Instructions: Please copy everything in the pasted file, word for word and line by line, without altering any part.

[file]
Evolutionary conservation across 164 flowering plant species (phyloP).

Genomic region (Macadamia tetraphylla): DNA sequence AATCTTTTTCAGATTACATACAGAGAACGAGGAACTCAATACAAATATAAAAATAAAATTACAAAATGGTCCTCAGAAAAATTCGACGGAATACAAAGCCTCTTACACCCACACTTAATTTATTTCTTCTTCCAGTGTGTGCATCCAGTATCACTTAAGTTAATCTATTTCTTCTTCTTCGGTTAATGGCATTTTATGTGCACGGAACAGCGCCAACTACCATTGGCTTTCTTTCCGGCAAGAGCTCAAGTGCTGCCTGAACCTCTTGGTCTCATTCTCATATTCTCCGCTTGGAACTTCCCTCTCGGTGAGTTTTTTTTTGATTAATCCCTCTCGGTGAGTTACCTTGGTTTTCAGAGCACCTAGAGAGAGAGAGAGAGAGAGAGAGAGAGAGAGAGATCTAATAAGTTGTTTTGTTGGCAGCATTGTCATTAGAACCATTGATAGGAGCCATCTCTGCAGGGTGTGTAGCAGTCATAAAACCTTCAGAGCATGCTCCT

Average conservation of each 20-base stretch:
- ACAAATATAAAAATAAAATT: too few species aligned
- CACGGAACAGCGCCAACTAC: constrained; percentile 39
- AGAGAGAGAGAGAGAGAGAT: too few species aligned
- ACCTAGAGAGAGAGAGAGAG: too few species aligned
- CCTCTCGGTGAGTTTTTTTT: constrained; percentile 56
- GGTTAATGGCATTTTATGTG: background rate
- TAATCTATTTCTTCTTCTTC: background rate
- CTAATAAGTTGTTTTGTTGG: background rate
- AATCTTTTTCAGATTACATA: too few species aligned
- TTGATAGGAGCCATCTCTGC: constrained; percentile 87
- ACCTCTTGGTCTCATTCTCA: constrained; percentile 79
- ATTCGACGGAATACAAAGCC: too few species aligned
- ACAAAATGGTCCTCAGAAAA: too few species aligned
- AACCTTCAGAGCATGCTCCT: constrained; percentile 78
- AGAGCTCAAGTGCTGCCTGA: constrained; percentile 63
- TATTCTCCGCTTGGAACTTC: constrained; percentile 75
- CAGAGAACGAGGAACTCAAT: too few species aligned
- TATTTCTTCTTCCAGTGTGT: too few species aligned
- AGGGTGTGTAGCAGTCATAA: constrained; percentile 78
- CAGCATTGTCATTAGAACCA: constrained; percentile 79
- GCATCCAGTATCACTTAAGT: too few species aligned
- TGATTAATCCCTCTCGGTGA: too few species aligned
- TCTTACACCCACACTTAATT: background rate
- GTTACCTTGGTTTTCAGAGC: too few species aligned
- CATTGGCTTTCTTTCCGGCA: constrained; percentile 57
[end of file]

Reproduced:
Evolutionary conservation across 164 flowering plant species (phyloP).

Genomic region (Macadamia tetraphylla): DNA sequence AATCTTTTTCAGATTACATACAGAGAACGAGGAACTCAATACAAATATAAAAATAAAATTACAAAATGGTCCTCAGAAAAATTCGACGGAATACAAAGCCTCTTACACCCACACTTAATTTATTTCTTCTTCCAGTGTGTGCATCCAGTATCACTTAAGTTAATCTATTTCTTCTTCTTCGGTTAATGGCATTTTATGTGCACGGAACAGCGCCAACTACCATTGGCTTTCTTTCCGGCAAGAGCTCAAGTGCTGCCTGAACCTCTTGGTCTCATTCTCATATTCTCCGCTTGGAACTTCCCTCTCGGTGAGTTTTTTTTTGATTAATCCCTCTCGGTGAGTTACCTTGGTTTTCAGAGCACCTAGAGAGAGAGAGAGAGAGAGAGAGAGAGAGAGAGATCTAATAAGTTGTTTTGTTGGCAGCATTGTCATTAGAACCATTGATAGGAGCCATCTCTGCAGGGTGTGTAGCAGTCATAAAACCTTCAGAGCATGCTCCT

Average conservation of each 20-base stretch:
- ACAAATATAAAAATAAAATT: too few species aligned
- CACGGAACAGCGCCAACTAC: constrained; percentile 39
- AGAGAGAGAGAGAGAGAGAT: too few species aligned
- ACCTAGAGAGAGAGAGAGAG: too few species aligned
- CCTCTCGGTGAGTTTTTTTT: constrained; percentile 56
- GGTTAATGGCATTTTATGTG: background rate
- TAATCTATTTCTTCTTCTTC: background rate
- CTAATAAGTTGTTTTGTTGG: background rate
- AATCTTTTTCAGATTACATA: too few species aligned
- TTGATAGGAGCCATCTCTGC: constrained; percentile 87
- ACCTCTTGGTCTCATTCTCA: constrained; percentile 79
- ATTCGACGGAATACAAAGCC: too few species aligned
- ACAAAATGGTCCTCAGAAAA: too few species aligned
- AACCTTCAGAGCATGCTCCT: constrained; percentile 78
- AGAGCTCAAGTGCTGCCTGA: constrained; percentile 63
- TATTCTCCGCTTGGAACTTC: constrained; percentile 75
- CAGAGAACGAGGAACTCAAT: too few species aligned
- TATTTCTTCTTCCAGTGTGT: too few species aligned
- AGGGTGTGTAGCAGTCATAA: constrained; percentile 78
- CAGCATTGTCATTAGAACCA: constrained; percentile 79
- GCATCCAGTATCACTTAAGT: too few species aligned
- TGATTAATCCCTCTCGGTGA: too few species aligned
- TCTTACACCCACACTTAATT: background rate
- GTTACCTTGGTTTTCAGAGC: too few species aligned
- CATTGGCTTTCTTTCCGGCA: constrained; percentile 57